Temperament shapes taste. I’ve never felt an affinity for Larkin’s style of sadness, and his technical gifts don’t tempt me to sympathy. His melancholy—a wistful, rueful, low-grade spirit-fever—isn’t my melancholy or the kind I’m drawn to in poets like James Wright and W. S. Graham—a lusher, broken-edged unsettledness difficult to rationalize and contain, where formal energies work to cobble together boundaries of reason. Not that Larkin’s sagging sense of endurable aggrievedness isn’t genuine, it’s just tame and listless. His great subject is romanticism gone sour—in nature, household, and heart. The poems tell us, with a cranky sigh, that while we’re born dreamers, we must know our limits and curb unreasonable aspiration, even though we’re enticed by its appeal. He disliked art (bop, literary modernism, cubism) that overrides boundaries and makes formal invention an expression of appetite or desire. “High Windows” acknowledges the appeal of imaginative extremity but tells us that, if we admit the truth, what lies behind high windows is “the deep blue air, that shows / Nothing, and is nowhere, and is endless.” His owlish contrariness is theatrical and controlling. Most good poems have rhetorical energies. Larkin’s suggest we’re fools (or less than adult) to think about existence differently from the vision the poems give. Line by line, his timing is exquisitely cagey and helps him contrive his cool conversational audacity (we all know what mum and dad do to us, now, don’t we?), and though I have no way of demonstrating this, I sense he rather enjoys knowing better than we do, since he’s the tougher (and sadder) realist. I’d save “Here,” “The Whitsun Weddings,” and his best poem, “The Explosion,” about a mining disaster, which figures forth life’s impermanence in a dream phantom carrying an egg. It bleeds through the amorphous boundaries of form and feeling that the rest of his work stands in modest—resolutely modest and bittersweet—disapproval of. Larkin displaced the Yeatsian register of his first book, The North Ship, with a conversational directness and realism he found in his other exemplar, Hardy, and like Hardy he made diminished expectations one of his subjects. But he couldn’t emulate what I admire so much in Hardy, the restless desire to house in the spirit endlessly inflected griefs and hauntings unmitigated by wisdom, rational measure, or good sense.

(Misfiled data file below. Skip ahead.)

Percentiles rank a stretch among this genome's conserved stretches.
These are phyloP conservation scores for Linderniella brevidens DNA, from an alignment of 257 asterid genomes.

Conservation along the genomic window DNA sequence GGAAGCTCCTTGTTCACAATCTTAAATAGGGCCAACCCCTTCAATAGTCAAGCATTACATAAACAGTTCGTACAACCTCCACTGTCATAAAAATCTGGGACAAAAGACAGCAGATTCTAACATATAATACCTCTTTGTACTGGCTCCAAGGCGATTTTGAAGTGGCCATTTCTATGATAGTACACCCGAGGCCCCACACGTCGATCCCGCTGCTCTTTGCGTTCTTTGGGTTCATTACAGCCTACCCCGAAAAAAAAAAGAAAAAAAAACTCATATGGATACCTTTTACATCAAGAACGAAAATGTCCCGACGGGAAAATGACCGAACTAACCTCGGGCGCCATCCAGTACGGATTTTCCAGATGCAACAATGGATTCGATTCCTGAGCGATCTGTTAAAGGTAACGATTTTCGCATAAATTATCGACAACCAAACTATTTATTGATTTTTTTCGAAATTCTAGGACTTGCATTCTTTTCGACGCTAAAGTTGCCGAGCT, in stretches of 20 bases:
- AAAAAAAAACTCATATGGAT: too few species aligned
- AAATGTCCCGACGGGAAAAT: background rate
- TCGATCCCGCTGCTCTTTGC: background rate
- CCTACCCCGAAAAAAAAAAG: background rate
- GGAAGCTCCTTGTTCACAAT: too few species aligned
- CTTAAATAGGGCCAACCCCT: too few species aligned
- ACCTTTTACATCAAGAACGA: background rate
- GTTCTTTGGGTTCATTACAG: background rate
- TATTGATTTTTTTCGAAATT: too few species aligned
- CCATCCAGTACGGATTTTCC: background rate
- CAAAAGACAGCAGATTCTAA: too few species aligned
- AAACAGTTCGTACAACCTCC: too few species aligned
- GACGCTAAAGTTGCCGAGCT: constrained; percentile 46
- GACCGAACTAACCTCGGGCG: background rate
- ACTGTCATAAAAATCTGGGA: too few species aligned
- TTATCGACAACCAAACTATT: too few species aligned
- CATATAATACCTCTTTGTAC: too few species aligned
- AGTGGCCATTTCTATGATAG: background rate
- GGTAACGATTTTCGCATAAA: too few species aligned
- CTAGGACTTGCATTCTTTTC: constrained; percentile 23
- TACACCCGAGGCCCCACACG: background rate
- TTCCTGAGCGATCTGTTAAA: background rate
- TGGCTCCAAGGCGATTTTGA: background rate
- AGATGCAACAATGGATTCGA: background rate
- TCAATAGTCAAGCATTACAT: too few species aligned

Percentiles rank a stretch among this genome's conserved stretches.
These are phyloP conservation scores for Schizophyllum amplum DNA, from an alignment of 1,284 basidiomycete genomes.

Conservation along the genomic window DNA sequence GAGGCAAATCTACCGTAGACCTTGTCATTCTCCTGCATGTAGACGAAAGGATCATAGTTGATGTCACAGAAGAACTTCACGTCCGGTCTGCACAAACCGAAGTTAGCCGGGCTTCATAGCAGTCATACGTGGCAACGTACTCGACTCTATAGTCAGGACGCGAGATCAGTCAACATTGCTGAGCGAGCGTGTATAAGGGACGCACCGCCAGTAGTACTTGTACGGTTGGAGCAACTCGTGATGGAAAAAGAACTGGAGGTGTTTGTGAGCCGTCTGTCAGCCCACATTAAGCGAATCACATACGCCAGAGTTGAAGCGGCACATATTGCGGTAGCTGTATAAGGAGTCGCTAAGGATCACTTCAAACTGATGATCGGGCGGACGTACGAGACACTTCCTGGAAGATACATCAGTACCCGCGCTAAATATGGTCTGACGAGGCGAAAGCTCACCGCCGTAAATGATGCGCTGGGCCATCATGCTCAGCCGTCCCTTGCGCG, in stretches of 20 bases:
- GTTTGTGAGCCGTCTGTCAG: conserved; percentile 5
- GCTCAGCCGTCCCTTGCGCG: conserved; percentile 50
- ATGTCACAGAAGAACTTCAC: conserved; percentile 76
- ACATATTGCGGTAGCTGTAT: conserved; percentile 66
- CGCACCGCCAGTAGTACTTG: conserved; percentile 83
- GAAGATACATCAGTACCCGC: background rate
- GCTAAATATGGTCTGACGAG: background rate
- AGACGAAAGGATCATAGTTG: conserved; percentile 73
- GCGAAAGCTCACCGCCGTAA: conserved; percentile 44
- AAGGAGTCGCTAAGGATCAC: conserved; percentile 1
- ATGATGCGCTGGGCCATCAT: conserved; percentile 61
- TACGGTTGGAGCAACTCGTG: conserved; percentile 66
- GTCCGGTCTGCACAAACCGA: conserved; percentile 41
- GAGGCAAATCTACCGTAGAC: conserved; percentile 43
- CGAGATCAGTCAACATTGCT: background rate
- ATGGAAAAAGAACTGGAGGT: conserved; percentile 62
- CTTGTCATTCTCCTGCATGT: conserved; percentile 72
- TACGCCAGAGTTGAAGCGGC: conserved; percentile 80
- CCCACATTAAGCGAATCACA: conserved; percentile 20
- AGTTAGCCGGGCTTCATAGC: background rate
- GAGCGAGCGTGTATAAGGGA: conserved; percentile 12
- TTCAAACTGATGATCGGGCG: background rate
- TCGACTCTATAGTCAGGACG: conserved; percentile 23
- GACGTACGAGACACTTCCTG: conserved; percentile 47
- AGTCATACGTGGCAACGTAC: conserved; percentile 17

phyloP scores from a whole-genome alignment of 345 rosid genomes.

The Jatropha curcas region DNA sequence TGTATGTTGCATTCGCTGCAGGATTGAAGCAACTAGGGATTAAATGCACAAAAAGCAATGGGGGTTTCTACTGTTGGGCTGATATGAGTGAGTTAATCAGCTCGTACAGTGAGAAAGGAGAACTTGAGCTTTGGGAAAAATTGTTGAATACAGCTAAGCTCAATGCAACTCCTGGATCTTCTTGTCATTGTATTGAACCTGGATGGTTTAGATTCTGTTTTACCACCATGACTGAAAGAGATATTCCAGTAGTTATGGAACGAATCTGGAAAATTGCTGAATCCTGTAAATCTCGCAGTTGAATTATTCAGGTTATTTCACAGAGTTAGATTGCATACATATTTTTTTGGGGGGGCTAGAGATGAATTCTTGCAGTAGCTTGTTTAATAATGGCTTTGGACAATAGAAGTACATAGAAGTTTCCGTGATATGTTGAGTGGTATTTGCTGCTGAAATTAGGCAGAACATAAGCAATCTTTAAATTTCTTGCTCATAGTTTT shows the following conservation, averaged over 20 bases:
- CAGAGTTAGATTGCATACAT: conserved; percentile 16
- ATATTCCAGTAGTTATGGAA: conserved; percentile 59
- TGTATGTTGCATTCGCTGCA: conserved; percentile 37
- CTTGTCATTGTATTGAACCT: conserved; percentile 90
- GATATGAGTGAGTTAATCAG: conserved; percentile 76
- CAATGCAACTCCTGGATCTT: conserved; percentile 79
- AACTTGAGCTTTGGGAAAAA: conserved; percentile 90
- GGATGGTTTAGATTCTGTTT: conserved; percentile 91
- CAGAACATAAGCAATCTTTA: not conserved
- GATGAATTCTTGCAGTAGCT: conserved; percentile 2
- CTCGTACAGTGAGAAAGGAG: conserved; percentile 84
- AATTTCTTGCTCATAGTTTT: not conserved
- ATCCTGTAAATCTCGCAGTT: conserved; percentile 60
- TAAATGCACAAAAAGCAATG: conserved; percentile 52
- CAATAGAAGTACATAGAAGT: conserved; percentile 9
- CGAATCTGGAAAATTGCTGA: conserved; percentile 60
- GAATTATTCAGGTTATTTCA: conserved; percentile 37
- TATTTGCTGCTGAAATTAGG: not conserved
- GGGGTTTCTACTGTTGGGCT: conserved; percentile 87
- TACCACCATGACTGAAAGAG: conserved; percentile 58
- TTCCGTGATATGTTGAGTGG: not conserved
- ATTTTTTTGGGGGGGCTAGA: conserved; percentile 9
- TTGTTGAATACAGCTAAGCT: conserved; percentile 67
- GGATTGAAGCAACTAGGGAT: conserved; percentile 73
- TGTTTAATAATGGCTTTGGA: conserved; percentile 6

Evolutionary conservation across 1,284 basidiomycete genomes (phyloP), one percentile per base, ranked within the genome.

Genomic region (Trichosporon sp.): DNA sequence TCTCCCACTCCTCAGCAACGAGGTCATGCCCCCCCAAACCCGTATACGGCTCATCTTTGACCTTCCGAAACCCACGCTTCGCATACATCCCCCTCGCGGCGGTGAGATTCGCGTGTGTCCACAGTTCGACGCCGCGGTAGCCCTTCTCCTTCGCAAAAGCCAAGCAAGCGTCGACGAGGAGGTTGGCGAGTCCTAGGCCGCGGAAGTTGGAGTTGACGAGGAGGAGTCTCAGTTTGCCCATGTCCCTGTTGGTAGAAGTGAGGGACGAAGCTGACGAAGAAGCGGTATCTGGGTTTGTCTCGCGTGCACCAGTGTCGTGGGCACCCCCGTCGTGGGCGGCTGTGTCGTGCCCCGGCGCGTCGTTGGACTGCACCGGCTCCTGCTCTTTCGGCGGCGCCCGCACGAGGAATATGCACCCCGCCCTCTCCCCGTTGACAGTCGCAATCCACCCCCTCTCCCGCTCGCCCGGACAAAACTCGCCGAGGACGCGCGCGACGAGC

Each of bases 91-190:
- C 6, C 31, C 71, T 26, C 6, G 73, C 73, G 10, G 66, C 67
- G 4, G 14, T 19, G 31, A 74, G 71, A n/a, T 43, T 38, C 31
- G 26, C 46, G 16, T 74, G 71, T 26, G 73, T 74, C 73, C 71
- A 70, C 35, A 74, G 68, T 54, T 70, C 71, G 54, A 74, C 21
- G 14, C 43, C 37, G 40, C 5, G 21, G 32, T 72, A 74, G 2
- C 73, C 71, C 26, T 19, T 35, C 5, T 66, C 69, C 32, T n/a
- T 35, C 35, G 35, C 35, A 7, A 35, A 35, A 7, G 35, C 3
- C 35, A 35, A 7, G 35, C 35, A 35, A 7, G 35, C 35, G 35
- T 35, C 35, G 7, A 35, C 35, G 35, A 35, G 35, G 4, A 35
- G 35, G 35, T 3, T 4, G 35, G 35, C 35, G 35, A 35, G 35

Originally Published: October 30, 2005